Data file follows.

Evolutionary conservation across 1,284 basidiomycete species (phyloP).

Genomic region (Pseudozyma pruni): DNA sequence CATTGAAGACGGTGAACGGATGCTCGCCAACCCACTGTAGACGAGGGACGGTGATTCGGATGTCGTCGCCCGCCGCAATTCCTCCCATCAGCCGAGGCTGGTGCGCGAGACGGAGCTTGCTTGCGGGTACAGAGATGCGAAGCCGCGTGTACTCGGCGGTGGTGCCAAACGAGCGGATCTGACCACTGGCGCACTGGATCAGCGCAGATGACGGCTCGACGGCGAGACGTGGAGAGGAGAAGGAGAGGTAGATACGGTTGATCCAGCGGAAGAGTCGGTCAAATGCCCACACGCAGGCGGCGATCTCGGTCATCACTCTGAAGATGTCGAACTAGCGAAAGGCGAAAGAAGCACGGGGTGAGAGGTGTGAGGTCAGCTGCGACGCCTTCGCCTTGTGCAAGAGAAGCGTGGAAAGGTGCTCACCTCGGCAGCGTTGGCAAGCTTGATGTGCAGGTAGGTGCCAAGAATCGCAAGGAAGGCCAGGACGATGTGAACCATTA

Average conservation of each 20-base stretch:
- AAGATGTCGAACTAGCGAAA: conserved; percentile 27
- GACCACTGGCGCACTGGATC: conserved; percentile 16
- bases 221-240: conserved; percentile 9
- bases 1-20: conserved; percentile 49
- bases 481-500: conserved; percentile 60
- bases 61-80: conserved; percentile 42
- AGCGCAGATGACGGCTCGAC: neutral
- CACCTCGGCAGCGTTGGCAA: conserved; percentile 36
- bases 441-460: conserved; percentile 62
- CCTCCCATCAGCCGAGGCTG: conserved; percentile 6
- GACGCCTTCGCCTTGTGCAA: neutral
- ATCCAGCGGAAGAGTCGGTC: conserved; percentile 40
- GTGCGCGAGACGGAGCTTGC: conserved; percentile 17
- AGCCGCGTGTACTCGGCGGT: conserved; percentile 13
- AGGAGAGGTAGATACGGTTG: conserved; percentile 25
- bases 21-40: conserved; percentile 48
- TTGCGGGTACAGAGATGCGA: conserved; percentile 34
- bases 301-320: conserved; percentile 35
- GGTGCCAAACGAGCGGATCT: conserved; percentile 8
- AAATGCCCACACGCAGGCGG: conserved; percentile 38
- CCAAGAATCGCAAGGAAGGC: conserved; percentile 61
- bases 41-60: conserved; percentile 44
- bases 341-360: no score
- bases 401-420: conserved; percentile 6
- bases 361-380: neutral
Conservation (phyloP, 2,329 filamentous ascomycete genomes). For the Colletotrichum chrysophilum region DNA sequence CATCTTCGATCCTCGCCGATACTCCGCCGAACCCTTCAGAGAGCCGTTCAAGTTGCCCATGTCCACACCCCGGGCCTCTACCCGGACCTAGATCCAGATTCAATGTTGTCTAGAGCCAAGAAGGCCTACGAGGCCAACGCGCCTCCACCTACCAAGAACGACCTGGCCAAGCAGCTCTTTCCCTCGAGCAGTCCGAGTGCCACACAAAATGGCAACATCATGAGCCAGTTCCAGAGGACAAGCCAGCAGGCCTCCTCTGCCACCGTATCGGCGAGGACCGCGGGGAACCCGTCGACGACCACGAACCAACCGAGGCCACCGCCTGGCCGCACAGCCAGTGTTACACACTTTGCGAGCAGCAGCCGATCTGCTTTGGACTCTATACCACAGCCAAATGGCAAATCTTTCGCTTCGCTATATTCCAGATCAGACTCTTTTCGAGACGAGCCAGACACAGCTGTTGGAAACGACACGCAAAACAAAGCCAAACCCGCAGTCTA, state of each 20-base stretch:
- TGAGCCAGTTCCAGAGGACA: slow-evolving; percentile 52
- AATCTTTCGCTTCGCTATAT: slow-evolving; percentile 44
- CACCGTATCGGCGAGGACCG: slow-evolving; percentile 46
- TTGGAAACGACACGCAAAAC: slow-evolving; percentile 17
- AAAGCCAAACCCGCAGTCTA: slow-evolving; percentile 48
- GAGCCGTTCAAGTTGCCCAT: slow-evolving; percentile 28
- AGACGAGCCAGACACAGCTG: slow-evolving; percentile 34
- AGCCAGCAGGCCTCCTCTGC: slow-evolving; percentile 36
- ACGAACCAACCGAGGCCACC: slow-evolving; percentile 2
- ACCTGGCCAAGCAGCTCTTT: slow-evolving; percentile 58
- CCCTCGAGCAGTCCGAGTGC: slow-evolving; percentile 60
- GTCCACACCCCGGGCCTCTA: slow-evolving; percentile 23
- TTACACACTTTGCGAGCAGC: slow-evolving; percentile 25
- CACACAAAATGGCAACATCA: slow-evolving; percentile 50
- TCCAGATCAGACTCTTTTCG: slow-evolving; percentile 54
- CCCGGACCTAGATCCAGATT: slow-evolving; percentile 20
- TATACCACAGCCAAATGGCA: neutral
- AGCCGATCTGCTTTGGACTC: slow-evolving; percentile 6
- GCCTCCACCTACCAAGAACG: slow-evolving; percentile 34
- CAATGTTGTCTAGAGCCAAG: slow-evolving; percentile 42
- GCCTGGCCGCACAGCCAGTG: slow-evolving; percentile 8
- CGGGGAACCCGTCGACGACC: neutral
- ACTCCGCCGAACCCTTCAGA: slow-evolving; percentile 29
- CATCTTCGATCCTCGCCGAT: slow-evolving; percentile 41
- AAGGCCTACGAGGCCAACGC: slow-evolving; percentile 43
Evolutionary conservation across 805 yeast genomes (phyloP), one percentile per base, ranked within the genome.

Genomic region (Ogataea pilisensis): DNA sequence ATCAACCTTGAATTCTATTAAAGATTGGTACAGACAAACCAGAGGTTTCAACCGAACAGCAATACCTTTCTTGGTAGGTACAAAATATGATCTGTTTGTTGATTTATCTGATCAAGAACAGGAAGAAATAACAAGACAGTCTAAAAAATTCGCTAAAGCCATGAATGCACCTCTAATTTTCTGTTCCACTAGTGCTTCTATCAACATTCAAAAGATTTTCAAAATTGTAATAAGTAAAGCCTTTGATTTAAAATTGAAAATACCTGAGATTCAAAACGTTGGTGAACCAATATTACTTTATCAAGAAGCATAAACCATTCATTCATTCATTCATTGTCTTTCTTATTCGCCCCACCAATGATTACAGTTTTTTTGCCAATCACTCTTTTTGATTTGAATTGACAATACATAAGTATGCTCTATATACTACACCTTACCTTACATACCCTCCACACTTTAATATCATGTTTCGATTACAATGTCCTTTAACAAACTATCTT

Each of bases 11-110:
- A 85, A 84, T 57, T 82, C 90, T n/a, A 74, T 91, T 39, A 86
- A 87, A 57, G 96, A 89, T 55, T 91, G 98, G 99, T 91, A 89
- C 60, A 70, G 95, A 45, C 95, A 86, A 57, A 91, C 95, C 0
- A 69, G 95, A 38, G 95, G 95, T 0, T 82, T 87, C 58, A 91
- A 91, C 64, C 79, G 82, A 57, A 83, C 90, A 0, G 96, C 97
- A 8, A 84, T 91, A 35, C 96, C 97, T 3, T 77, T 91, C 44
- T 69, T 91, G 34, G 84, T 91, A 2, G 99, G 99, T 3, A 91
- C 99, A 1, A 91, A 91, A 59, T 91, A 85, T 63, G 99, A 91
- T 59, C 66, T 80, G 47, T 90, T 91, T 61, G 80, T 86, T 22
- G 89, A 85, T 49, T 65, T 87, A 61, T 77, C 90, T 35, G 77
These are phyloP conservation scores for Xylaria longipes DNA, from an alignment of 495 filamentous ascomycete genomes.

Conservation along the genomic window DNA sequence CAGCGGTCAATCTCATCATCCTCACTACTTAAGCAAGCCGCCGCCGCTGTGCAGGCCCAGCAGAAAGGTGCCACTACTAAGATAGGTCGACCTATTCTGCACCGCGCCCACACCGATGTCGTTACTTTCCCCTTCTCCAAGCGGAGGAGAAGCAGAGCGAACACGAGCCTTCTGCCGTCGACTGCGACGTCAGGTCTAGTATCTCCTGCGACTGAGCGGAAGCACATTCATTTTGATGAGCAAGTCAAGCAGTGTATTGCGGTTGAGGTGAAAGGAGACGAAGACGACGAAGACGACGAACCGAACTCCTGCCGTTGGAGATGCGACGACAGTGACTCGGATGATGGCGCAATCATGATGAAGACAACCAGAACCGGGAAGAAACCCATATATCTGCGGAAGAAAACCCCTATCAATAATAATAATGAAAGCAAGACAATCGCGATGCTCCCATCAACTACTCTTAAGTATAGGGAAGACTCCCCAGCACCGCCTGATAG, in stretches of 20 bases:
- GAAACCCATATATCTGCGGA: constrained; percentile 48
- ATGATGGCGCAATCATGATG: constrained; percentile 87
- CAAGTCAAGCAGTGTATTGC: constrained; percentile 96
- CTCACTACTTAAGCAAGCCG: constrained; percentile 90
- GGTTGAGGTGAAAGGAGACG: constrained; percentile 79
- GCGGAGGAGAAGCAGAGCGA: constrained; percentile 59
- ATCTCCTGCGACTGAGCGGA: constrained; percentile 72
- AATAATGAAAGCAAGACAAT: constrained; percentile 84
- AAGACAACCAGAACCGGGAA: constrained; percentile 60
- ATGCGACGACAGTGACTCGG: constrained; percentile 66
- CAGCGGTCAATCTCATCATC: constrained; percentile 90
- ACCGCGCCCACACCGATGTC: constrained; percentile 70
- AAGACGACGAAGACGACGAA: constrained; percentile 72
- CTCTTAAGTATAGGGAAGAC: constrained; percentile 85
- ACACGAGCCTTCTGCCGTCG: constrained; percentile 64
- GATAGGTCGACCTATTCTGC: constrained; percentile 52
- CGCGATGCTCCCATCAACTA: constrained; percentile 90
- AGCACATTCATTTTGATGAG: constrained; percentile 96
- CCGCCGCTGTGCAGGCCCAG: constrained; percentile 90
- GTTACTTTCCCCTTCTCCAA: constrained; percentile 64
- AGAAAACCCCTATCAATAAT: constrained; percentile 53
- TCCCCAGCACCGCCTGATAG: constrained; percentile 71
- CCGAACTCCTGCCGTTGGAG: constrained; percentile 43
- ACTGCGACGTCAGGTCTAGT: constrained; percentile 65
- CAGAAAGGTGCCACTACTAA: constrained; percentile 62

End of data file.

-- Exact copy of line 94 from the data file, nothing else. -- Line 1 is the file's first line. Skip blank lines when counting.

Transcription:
- CAGAAAGGTGCCACTACTAA: constrained; percentile 62